WEST CHESTER >> Protesters gathered again outside the Historic Chester County Courthouse Wednesday evening in support of the Affordable Care Act. Despite a drop in temperature, picketers still turned out with signs, many wearing the pink “pussy hats” made popular at the Women’s March which took place in January. The demonstrators urged U.S. Rep. Ryan Costello, R-6, to support the ACA, also known as Obamacare.
This was yet another in a string of protests regarding Costello and his stance on health care. A moderate Republican, he has stated that he would be interested in maintaining parts of the ACA, such as coverage of those with pre-existing conditions and the ability for children to stay on their parent’s plan until the age of 26. Costello voted for the American Health Care Act (AHCA) in committee, but has said that he would have voted against it in a final vote. After a town hall meeting in which constituents were able to voice their concerns to Costello, many continued to feel dissatisfied with the answers he provided.
Protest organizer Beth Sweet said the protests such as these are meant to remind Costello of the promises made to his constituents regarding health care. Sweet feels that these demonstrations are effective because “they relay to Costello that these political issues effect people’s lives.”
Paula Baxter, who donned a pink hat, said that she is self-employed and has pre-existing conditions. Baxter needs expensive blood monitoring in order to know how much medicine to take, and without it she could die. She said that the demonstration was definitely riding the momentum of the earlier women’s marches, which she attended, but she said, “it is important to work at the local level because that is where the most change will take place.”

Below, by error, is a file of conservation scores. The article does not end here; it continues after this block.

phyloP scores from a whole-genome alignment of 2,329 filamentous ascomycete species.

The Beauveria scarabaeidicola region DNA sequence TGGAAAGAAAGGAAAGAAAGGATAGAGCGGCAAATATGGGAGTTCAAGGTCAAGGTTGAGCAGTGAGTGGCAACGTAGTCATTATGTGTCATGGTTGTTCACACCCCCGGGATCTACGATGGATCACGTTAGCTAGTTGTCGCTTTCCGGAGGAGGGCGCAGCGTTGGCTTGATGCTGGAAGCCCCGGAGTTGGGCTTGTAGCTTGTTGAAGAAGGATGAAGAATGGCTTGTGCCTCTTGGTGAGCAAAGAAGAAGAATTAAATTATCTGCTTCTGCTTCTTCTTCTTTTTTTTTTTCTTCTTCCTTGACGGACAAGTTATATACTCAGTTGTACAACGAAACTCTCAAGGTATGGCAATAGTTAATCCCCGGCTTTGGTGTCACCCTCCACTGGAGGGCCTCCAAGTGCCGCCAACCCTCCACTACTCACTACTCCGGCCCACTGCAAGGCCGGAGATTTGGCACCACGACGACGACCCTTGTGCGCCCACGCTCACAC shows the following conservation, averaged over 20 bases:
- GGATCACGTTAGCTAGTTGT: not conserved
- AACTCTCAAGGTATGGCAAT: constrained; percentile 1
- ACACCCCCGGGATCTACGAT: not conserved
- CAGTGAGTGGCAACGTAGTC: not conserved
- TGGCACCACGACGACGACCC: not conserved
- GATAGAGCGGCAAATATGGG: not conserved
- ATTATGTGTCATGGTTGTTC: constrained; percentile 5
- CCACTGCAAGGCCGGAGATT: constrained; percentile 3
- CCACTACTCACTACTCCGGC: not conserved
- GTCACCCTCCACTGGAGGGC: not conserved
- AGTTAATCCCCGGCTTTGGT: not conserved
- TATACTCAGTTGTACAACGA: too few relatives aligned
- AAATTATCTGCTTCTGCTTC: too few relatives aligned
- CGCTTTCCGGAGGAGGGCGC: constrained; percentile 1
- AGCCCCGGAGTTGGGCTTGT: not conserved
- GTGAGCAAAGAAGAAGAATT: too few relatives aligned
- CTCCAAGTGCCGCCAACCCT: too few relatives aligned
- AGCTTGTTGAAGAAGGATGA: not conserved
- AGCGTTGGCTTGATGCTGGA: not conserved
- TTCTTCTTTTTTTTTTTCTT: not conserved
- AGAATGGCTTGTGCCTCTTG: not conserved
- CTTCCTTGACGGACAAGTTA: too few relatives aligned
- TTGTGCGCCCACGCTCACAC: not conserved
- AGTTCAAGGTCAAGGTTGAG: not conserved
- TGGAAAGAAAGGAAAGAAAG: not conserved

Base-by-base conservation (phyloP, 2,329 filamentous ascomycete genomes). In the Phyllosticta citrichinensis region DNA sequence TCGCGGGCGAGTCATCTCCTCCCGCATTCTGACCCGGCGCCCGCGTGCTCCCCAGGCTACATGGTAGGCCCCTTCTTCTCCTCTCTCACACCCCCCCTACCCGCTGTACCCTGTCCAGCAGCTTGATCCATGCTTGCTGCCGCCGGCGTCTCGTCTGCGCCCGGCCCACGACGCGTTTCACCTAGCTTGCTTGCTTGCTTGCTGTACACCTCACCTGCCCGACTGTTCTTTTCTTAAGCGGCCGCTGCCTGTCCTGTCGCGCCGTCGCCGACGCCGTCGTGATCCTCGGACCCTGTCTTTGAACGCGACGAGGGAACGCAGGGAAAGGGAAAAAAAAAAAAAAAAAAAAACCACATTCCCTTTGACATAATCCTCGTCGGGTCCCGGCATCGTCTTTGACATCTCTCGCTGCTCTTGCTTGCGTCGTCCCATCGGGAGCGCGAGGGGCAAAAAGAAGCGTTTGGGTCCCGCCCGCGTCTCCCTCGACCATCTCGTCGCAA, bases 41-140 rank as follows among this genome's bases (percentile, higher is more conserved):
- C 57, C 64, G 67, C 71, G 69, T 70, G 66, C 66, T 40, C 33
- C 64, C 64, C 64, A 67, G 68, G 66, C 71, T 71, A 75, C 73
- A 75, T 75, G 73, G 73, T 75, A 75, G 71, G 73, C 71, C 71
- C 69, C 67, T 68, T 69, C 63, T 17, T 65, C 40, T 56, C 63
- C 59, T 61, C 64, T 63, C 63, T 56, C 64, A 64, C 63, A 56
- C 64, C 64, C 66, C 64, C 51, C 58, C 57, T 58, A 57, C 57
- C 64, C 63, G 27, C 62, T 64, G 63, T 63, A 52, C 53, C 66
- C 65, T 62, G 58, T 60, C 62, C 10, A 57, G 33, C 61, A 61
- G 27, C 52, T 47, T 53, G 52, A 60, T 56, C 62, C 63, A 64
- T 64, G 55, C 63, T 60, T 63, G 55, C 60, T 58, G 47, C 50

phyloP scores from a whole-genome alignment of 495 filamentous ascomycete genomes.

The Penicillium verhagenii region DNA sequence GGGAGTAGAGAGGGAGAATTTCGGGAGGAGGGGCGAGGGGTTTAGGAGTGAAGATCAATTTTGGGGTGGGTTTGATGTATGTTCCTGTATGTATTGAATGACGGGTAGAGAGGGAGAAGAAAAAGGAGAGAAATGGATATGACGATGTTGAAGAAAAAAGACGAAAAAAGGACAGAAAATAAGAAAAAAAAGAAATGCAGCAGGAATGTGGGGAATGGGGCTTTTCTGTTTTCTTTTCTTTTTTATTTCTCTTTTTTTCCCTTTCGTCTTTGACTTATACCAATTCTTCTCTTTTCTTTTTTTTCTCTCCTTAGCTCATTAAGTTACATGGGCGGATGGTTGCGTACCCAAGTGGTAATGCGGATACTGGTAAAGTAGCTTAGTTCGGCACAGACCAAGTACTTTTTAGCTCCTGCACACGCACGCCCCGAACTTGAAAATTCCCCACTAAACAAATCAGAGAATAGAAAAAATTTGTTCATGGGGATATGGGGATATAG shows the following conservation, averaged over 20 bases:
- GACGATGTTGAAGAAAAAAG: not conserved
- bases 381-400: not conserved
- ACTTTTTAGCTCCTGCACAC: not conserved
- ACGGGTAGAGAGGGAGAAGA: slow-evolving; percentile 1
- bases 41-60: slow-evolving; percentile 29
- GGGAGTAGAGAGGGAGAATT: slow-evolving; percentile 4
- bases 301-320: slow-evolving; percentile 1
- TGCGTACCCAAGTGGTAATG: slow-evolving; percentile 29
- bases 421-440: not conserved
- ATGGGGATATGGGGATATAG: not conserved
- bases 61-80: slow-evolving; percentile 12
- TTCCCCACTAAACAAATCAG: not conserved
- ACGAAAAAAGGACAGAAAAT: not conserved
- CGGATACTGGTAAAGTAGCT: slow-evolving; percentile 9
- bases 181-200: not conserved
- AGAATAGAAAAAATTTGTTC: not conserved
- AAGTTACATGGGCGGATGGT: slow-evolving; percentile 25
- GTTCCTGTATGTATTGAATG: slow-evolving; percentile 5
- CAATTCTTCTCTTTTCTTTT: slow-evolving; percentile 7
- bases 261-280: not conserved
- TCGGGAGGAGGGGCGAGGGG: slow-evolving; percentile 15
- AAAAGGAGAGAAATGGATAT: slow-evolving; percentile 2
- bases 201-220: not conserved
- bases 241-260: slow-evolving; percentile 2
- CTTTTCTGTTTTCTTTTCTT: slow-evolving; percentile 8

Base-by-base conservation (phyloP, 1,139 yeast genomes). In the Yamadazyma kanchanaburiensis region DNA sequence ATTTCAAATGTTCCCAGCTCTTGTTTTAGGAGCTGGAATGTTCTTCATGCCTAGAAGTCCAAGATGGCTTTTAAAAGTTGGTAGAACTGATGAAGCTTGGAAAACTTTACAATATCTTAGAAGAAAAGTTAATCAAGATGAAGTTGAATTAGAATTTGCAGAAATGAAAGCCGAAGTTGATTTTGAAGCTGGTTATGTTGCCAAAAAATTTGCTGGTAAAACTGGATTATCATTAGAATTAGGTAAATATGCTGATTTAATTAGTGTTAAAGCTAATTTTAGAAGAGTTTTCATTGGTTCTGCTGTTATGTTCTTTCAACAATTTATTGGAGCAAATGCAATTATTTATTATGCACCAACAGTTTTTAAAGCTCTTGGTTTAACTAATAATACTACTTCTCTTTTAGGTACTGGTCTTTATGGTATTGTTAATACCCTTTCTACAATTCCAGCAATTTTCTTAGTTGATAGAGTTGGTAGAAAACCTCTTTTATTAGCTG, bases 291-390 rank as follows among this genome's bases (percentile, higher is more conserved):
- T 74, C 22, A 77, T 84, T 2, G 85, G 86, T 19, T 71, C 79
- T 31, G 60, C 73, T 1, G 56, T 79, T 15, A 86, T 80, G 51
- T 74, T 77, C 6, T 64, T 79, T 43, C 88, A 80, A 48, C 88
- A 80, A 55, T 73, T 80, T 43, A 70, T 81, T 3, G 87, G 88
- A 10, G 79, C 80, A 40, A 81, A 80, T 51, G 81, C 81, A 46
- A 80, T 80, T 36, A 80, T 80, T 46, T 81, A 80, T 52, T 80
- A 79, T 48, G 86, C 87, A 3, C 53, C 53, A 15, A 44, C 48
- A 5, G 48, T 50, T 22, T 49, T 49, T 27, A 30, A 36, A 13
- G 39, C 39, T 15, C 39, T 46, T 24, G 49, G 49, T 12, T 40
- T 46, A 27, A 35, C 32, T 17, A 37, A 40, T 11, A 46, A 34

Kay Whittle said that she has good health care, but is doing it for her friends who do not. She feels that it is unfair that some people who work hard throughout their lives remain unable to obtain adequate care. For Whittle it is not about redistributing wealth.
“It is not a perfect plan, but it can be fixed,” said Edie Berstler, whose husband died of cancer in May. “Eight weeks after being diagnosed, he was laid off, then I lost my job, but because of the ACA we were able to get affordable care,” she said. “It was a lifeline.”
“Nobody should go broke because they got sick, it’s basic,” said Phil Dague. “People who come from other countries are shocked to see how little we have.”
Brett Dolente has been attending meetings with the group, Indivisible Chester County, and said that the meetings have been a major influence on her attendance.
While this was largely a local demonstration, many had more national issues on their minds.
“Ikea has better cabinet members than Trump,” said Cindy Fogarty
Julie Caldwell said that her motivation for attending the rally stems from her belief that health care for profit is immoral.
Sweet said she will continue actively protesting for as long as the ACA is at risk. She says that her ultimate goal is the implementation of a single-payer health care system, but that could take years.